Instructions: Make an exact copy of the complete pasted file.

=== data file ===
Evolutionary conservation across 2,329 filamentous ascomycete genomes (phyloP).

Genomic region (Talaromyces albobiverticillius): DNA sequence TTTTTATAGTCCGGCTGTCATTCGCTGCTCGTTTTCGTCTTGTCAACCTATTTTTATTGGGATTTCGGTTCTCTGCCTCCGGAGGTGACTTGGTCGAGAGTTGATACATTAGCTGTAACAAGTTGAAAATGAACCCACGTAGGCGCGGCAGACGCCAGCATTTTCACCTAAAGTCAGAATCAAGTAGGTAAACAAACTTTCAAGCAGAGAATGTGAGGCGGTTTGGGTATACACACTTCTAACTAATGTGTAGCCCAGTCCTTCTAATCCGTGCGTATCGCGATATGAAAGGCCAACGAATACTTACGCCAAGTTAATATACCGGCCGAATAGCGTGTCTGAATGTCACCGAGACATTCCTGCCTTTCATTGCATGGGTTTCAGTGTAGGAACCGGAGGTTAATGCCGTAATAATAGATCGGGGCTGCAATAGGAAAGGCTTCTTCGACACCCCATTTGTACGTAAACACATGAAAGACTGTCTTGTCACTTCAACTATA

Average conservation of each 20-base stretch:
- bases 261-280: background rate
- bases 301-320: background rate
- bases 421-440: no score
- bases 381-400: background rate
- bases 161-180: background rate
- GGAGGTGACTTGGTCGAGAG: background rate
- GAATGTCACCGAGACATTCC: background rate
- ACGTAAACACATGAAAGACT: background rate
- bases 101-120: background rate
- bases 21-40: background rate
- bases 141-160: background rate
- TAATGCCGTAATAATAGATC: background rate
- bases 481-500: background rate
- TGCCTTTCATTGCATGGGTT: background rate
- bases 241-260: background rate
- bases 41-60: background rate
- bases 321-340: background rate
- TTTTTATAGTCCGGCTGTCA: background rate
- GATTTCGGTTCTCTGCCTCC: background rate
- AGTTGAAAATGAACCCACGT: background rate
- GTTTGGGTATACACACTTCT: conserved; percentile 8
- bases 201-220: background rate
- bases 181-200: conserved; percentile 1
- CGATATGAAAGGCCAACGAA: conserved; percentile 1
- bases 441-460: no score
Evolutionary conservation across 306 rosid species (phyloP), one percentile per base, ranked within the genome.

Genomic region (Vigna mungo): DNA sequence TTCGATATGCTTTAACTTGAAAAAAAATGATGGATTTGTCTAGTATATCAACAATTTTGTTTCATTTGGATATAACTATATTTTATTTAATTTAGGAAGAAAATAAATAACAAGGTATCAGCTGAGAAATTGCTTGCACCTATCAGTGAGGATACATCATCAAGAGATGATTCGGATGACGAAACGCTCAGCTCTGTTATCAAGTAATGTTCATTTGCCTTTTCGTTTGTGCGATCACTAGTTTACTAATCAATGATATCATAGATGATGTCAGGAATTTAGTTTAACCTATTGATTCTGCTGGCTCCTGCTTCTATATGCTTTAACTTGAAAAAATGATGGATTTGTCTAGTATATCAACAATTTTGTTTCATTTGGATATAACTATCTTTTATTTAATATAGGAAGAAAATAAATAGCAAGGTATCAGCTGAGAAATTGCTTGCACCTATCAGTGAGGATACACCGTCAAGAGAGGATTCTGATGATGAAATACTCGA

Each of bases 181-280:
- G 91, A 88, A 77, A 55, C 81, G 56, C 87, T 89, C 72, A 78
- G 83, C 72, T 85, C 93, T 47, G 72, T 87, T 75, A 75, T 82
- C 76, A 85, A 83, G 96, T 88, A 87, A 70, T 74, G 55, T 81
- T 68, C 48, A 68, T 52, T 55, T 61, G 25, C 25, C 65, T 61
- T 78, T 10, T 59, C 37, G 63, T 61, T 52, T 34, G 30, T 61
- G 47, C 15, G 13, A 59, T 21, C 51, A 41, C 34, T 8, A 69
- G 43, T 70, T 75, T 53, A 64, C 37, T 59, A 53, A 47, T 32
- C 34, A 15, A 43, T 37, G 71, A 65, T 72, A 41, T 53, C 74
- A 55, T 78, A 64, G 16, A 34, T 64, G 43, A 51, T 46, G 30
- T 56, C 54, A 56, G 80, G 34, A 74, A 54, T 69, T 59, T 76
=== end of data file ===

Evolutionary conservation across 2,329 filamentous ascomycete genomes (phyloP).

Genomic region (Talaromyces albobiverticillius): DNA sequence TTTTTATAGTCCGGCTGTCATTCGCTGCTCGTTTTCGTCTTGTCAACCTATTTTTATTGGGATTTCGGTTCTCTGCCTCCGGAGGTGACTTGGTCGAGAGTTGATACATTAGCTGTAACAAGTTGAAAATGAACCCACGTAGGCGCGGCAGACGCCAGCATTTTCACCTAAAGTCAGAATCAAGTAGGTAAACAAACTTTCAAGCAGAGAATGTGAGGCGGTTTGGGTATACACACTTCTAACTAATGTGTAGCCCAGTCCTTCTAATCCGTGCGTATCGCGATATGAAAGGCCAACGAATACTTACGCCAAGTTAATATACCGGCCGAATAGCGTGTCTGAATGTCACCGAGACATTCCTGCCTTTCATTGCATGGGTTTCAGTGTAGGAACCGGAGGTTAATGCCGTAATAATAGATCGGGGCTGCAATAGGAAAGGCTTCTTCGACACCCCATTTGTACGTAAACACATGAAAGACTGTCTTGTCACTTCAACTATA

Average conservation of each 20-base stretch:
- bases 261-280: background rate
- bases 301-320: background rate
- bases 421-440: no score
- bases 381-400: background rate
- bases 161-180: background rate
- GGAGGTGACTTGGTCGAGAG: background rate
- GAATGTCACCGAGACATTCC: background rate
- ACGTAAACACATGAAAGACT: background rate
- bases 101-120: background rate
- bases 21-40: background rate
- bases 141-160: background rate
- TAATGCCGTAATAATAGATC: background rate
- bases 481-500: background rate
- TGCCTTTCATTGCATGGGTT: background rate
- bases 241-260: background rate
- bases 41-60: background rate
- bases 321-340: background rate
- TTTTTATAGTCCGGCTGTCA: background rate
- GATTTCGGTTCTCTGCCTCC: background rate
- AGTTGAAAATGAACCCACGT: background rate
- GTTTGGGTATACACACTTCT: conserved; percentile 8
- bases 201-220: background rate
- bases 181-200: conserved; percentile 1
- CGATATGAAAGGCCAACGAA: conserved; percentile 1
- bases 441-460: no score
Evolutionary conservation across 306 rosid species (phyloP), one percentile per base, ranked within the genome.

Genomic region (Vigna mungo): DNA sequence TTCGATATGCTTTAACTTGAAAAAAAATGATGGATTTGTCTAGTATATCAACAATTTTGTTTCATTTGGATATAACTATATTTTATTTAATTTAGGAAGAAAATAAATAACAAGGTATCAGCTGAGAAATTGCTTGCACCTATCAGTGAGGATACATCATCAAGAGATGATTCGGATGACGAAACGCTCAGCTCTGTTATCAAGTAATGTTCATTTGCCTTTTCGTTTGTGCGATCACTAGTTTACTAATCAATGATATCATAGATGATGTCAGGAATTTAGTTTAACCTATTGATTCTGCTGGCTCCTGCTTCTATATGCTTTAACTTGAAAAAATGATGGATTTGTCTAGTATATCAACAATTTTGTTTCATTTGGATATAACTATCTTTTATTTAATATAGGAAGAAAATAAATAGCAAGGTATCAGCTGAGAAATTGCTTGCACCTATCAGTGAGGATACACCGTCAAGAGAGGATTCTGATGATGAAATACTCGA

Each of bases 181-280:
- G 91, A 88, A 77, A 55, C 81, G 56, C 87, T 89, C 72, A 78
- G 83, C 72, T 85, C 93, T 47, G 72, T 87, T 75, A 75, T 82
- C 76, A 85, A 83, G 96, T 88, A 87, A 70, T 74, G 55, T 81
- T 68, C 48, A 68, T 52, T 55, T 61, G 25, C 25, C 65, T 61
- T 78, T 10, T 59, C 37, G 63, T 61, T 52, T 34, G 30, T 61
- G 47, C 15, G 13, A 59, T 21, C 51, A 41, C 34, T 8, A 69
- G 43, T 70, T 75, T 53, A 64, C 37, T 59, A 53, A 47, T 32
- C 34, A 15, A 43, T 37, G 71, A 65, T 72, A 41, T 53, C 74
- A 55, T 78, A 64, G 16, A 34, T 64, G 43, A 51, T 46, G 30
- T 56, C 54, A 56, G 80, G 34, A 74, A 54, T 69, T 59, T 76